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Students skip the flu shot

12/02/2014

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02 Dec, 2014 by

 

Though college students are among some of the most technologically-advanced and socially-active demographics, they continue to fail in one aspect of social awareness: their own health.

Flu vaccinations are more available than ever before, yet, according to some professionals, students are not getting them.

A recent study by Dr. Janet Yang at the University of Buffalo in New York showed that only 8 percent of college students received the influenza vaccine in 2012. Yang also said college students are at a higher risk than other age groups because of the “high-density living environment” of most college campuses.

There are several reasons students don’t get vaccinated. Some think vaccinations are costly or their insurance wont cover it. Others believe getting the vaccine will actually increase their chance of getting the flu. Some students even believe that the flu vaccine, like chicken pox, is something you only get once in your life.

“They are injecting the flu into you. There’s always slight possibility that you might get it,” said Makynzie Turner, a junior who has only had one flu shot.

There are many misconceptions about the flu vaccine, and Turner’s comments represent a popular one. Students think that getting a vaccine will actually give them the flu. Doctors, however, disagree.

“It’s impossible to get the flu from the injected vaccine. The opposite is true from the nasal spray,” said Dr. James Davis, executive director of the Student Health and Wellness Center. “Nasal spray is a live virus, so it gives you a mild case of the flu. Injection is flu virus fragments — not enough to give you the flu.”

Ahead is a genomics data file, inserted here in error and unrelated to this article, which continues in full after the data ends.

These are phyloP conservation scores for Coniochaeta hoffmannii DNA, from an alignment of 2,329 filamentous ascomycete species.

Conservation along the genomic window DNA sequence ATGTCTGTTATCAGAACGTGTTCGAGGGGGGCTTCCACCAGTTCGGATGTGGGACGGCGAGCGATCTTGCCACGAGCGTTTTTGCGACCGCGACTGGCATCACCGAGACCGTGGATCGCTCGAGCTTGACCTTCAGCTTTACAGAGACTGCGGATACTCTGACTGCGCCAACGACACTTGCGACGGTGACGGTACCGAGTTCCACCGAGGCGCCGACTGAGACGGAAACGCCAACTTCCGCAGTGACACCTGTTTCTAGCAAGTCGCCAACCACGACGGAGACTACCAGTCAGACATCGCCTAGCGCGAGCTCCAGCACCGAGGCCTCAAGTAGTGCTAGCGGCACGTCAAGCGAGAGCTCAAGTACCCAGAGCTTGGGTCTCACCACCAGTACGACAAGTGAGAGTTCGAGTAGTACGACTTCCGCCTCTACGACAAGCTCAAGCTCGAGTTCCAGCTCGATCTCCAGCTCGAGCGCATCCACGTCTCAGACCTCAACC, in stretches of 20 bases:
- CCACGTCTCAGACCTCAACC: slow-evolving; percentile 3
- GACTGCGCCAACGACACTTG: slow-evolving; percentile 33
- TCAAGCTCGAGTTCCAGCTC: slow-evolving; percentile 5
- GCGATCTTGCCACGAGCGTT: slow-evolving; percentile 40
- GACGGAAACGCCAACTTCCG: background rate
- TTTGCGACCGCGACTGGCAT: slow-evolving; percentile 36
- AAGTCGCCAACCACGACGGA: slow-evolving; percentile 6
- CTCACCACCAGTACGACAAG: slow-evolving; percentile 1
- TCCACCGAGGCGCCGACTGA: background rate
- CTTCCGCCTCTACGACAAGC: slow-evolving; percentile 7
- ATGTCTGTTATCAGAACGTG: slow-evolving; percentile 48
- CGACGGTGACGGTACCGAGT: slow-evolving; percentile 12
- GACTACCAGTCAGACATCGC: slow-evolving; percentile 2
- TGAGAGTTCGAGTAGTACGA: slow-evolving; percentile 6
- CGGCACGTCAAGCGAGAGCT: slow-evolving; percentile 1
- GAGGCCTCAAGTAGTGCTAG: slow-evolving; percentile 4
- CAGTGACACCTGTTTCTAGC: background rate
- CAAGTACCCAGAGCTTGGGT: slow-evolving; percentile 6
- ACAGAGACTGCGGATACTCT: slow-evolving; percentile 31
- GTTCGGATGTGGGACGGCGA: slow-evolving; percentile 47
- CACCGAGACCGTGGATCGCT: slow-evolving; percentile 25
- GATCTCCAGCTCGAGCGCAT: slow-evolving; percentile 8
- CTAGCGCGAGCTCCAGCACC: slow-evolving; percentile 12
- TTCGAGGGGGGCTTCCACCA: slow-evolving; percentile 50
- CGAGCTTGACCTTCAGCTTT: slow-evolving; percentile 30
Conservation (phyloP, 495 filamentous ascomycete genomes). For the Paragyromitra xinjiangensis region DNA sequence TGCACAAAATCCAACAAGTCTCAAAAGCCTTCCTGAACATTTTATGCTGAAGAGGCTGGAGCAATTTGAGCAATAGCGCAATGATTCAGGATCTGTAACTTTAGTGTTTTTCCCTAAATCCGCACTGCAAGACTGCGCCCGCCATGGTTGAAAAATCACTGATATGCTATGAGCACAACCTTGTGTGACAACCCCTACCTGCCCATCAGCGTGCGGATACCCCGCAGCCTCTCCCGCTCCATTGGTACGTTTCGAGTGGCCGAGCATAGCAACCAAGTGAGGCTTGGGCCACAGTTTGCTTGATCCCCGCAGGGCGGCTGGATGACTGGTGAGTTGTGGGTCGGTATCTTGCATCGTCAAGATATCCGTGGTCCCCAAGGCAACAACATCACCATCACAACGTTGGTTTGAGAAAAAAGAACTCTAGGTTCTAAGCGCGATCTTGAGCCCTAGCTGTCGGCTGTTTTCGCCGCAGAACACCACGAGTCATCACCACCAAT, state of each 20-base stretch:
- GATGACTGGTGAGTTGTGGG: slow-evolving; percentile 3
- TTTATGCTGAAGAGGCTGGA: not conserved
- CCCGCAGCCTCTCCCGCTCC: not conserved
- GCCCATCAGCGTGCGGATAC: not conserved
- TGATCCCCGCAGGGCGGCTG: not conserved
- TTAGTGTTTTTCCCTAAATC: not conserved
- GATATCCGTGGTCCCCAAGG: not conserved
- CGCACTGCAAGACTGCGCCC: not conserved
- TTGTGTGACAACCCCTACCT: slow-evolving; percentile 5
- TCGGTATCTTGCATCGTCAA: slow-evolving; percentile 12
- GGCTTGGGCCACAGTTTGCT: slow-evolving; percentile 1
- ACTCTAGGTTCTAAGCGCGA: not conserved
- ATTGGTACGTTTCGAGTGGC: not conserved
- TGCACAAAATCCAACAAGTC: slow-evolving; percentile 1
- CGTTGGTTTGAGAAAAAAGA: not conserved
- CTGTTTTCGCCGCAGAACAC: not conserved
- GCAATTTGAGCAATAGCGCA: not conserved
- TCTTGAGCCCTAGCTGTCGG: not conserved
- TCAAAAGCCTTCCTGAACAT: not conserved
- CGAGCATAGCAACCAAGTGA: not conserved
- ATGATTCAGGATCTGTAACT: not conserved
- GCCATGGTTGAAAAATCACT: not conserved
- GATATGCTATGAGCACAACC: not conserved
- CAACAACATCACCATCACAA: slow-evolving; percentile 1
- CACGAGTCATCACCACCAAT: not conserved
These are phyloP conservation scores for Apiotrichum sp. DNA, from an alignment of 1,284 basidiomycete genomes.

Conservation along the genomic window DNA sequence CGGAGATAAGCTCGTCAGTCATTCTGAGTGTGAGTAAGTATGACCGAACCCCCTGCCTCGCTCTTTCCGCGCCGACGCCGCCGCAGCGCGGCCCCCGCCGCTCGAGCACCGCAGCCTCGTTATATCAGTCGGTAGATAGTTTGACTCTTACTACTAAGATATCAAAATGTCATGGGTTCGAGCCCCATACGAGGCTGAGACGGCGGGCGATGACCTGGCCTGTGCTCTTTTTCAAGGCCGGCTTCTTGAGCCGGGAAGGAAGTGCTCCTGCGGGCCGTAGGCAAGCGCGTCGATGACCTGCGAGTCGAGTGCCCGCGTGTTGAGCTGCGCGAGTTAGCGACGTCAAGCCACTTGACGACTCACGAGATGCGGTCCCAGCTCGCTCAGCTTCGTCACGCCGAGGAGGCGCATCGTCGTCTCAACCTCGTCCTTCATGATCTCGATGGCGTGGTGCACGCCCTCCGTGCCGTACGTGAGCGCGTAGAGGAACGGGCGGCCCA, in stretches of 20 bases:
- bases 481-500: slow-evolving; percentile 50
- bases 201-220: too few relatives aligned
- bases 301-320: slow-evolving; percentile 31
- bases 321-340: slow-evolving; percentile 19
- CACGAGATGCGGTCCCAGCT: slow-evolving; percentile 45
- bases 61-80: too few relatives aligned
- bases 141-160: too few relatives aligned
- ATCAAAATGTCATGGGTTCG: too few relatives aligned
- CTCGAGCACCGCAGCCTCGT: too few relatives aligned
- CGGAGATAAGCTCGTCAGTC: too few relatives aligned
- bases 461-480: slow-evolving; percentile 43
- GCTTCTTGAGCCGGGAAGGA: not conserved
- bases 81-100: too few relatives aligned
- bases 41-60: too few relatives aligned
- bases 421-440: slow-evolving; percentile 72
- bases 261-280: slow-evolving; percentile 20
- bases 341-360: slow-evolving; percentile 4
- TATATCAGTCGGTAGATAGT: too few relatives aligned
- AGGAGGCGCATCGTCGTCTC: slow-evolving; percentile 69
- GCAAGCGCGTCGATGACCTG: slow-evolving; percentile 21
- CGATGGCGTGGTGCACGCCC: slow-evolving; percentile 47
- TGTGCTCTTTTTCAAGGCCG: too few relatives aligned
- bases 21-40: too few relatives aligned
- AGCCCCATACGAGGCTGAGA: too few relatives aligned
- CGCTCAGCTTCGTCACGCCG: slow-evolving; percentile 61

Another concern of students is the money. Flu shots can cost anywhere from $15 to $50, and students are often unaware of what they will pay when they go into the doctor’s office. Davis also addressed that concern.

“If your insurance covers the vaccine as part of preemptive services, you won’t pay anything out-of-pocket,” he said.

Customers are always encouraged to call their insurance and make sure that services are covered before they have any procedure, but most insurances will cover vaccines as part of preventative services.

If a student does not have insurance or active preventative coverage, the Student Health and Wellness center charges $19 for the injected vaccine. By comparison, the Intermountain Healthcare clinics charge $47 for the injection and will sometimes charge an office visit in addition.

Getting flu shots can also prevent the spread of the virus. Lisa Perkins, influenza program coordinator of the Bear River Health Department, said not getting the flu vaccine increases your chance of not only contracting the flu but also spreading it through social interaction.

“Especially with college students, they’re around a lot of other people in classrooms, so they have a lot of exposure in the school system and with their living situations,” Perkins said.

Most medical experts agree that getting vaccinated is the best way to prevent yourself from getting the flu. Perkins shared her personal philosophy.

“I’ve never missed one,” Perkins said, “and I think if you talk to someone who has actually gotten influenza, it’s the worst seven to 10 days of their life.”

— cody.scott@usu.edu

—manda.perkins@hotmail.com